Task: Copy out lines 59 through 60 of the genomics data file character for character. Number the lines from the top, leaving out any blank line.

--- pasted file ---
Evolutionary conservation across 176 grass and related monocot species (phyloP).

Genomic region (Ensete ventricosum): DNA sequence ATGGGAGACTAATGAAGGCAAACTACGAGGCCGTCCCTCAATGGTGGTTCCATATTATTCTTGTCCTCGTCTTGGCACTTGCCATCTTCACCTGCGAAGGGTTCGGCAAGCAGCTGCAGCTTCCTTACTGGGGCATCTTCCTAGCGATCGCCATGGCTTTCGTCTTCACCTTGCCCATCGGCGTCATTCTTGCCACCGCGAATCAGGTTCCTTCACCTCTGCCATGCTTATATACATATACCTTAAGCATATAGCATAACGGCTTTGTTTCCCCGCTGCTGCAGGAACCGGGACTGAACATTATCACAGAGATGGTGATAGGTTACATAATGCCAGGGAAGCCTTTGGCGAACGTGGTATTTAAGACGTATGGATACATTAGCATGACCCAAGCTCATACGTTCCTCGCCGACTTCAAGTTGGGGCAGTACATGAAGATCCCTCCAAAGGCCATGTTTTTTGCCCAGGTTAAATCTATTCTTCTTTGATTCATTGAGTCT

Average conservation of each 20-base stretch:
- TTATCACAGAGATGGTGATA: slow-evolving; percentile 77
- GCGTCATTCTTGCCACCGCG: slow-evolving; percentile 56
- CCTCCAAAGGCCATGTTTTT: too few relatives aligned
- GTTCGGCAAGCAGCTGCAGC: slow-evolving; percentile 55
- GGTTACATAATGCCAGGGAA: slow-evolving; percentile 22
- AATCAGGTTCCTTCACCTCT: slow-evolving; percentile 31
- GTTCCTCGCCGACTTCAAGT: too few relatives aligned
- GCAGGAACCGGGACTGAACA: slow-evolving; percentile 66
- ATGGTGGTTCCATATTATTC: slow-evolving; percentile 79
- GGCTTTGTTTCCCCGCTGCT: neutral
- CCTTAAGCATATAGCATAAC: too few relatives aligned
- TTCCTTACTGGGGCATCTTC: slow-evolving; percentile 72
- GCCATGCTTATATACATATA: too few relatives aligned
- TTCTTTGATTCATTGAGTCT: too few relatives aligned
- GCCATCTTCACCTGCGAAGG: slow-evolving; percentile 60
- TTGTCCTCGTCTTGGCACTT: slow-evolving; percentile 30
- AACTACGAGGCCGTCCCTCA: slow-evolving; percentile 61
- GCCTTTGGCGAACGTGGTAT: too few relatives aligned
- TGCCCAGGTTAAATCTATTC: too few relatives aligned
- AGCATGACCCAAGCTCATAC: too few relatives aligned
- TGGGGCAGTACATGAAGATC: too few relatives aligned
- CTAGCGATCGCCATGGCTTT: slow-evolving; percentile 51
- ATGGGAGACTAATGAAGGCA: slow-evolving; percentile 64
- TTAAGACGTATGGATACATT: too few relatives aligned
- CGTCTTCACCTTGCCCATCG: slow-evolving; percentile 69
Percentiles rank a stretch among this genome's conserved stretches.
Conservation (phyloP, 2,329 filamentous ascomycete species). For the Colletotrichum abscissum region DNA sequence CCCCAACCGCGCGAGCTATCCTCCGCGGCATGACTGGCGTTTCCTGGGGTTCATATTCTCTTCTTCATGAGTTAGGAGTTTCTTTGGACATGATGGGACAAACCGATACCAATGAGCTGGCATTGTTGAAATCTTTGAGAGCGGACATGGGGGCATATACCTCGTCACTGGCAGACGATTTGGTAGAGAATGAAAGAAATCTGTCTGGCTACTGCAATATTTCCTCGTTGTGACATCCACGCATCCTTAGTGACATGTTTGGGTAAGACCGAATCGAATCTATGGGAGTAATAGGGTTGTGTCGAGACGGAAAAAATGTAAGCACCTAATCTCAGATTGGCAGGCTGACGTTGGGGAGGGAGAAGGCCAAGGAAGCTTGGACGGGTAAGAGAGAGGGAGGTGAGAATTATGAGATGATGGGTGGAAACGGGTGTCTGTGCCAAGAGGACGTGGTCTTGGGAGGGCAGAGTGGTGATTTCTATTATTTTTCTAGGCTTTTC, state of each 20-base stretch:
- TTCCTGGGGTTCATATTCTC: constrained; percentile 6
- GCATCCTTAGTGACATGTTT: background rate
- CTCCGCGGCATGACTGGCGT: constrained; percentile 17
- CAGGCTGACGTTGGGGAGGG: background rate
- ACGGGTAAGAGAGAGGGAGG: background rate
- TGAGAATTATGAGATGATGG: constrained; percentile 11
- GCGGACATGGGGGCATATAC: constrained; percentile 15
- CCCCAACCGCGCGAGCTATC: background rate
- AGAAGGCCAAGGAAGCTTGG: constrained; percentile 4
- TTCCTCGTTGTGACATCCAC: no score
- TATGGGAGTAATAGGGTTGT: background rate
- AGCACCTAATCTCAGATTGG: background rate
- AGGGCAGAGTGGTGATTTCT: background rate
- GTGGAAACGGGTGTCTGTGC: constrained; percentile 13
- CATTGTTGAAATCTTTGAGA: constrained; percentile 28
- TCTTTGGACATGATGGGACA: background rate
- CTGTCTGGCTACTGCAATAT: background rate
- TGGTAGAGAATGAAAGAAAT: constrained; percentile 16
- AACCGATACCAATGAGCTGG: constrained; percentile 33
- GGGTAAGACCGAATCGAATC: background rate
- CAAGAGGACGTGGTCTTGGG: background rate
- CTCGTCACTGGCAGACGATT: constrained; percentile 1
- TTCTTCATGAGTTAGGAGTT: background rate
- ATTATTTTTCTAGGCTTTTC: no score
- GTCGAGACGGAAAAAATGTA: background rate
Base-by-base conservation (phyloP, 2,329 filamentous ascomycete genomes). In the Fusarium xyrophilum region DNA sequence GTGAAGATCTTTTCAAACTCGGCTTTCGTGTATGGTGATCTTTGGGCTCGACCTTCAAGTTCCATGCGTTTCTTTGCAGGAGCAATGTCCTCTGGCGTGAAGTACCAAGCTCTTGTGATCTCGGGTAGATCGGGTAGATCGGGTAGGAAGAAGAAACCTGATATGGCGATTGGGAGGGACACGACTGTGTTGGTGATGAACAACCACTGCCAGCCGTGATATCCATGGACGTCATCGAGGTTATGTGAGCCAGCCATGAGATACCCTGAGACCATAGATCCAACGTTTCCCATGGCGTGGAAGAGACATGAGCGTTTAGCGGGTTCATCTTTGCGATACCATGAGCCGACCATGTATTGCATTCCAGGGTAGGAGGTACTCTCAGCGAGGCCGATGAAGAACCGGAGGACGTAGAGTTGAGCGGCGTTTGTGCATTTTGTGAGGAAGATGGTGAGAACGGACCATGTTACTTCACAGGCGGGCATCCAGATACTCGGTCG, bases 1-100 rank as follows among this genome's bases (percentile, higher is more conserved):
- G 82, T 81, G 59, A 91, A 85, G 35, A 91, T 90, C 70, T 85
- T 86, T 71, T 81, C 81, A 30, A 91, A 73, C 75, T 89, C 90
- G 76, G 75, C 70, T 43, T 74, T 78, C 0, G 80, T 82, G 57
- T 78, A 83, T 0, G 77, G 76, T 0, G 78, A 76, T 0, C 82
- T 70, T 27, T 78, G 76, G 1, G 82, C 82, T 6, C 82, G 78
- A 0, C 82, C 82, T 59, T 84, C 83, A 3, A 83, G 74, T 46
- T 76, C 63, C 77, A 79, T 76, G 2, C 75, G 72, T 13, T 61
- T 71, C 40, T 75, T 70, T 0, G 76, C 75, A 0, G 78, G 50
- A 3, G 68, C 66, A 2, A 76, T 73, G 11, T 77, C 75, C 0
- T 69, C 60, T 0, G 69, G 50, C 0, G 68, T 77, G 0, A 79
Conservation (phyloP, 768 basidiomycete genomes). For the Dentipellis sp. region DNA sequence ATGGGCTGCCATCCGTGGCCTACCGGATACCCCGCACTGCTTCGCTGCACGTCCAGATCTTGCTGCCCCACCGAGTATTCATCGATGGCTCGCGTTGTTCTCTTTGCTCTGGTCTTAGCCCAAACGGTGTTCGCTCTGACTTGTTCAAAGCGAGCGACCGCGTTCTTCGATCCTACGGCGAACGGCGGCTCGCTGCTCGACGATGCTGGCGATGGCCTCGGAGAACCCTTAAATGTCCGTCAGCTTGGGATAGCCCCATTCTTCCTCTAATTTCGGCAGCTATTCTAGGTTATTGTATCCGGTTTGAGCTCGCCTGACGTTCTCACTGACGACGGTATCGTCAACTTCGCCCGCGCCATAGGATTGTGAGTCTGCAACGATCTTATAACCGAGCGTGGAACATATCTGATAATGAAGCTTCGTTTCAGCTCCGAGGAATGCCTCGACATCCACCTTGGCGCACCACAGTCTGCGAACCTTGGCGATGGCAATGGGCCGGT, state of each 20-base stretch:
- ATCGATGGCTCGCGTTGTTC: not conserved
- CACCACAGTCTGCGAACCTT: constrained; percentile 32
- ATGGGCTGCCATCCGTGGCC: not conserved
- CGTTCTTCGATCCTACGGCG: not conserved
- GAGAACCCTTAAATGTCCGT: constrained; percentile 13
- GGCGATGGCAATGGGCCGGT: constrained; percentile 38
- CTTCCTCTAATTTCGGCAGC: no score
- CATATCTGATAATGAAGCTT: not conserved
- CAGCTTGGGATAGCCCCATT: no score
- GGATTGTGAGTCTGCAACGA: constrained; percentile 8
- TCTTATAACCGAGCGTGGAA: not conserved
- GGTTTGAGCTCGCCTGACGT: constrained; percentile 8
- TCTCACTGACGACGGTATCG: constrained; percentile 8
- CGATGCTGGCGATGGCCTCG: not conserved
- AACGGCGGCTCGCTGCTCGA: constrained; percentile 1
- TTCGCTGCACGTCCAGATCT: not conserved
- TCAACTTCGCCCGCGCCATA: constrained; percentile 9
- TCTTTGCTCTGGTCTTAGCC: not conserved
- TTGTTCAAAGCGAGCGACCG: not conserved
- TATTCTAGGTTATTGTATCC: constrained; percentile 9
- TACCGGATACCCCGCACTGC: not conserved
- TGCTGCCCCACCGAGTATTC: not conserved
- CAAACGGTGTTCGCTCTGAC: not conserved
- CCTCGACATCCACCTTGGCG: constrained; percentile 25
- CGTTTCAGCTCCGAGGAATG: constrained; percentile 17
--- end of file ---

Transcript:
- G 76, G 75, C 70, T 43, T 74, T 78, C 0, G 80, T 82, G 57
- T 78, A 83, T 0, G 77, G 76, T 0, G 78, A 76, T 0, C 82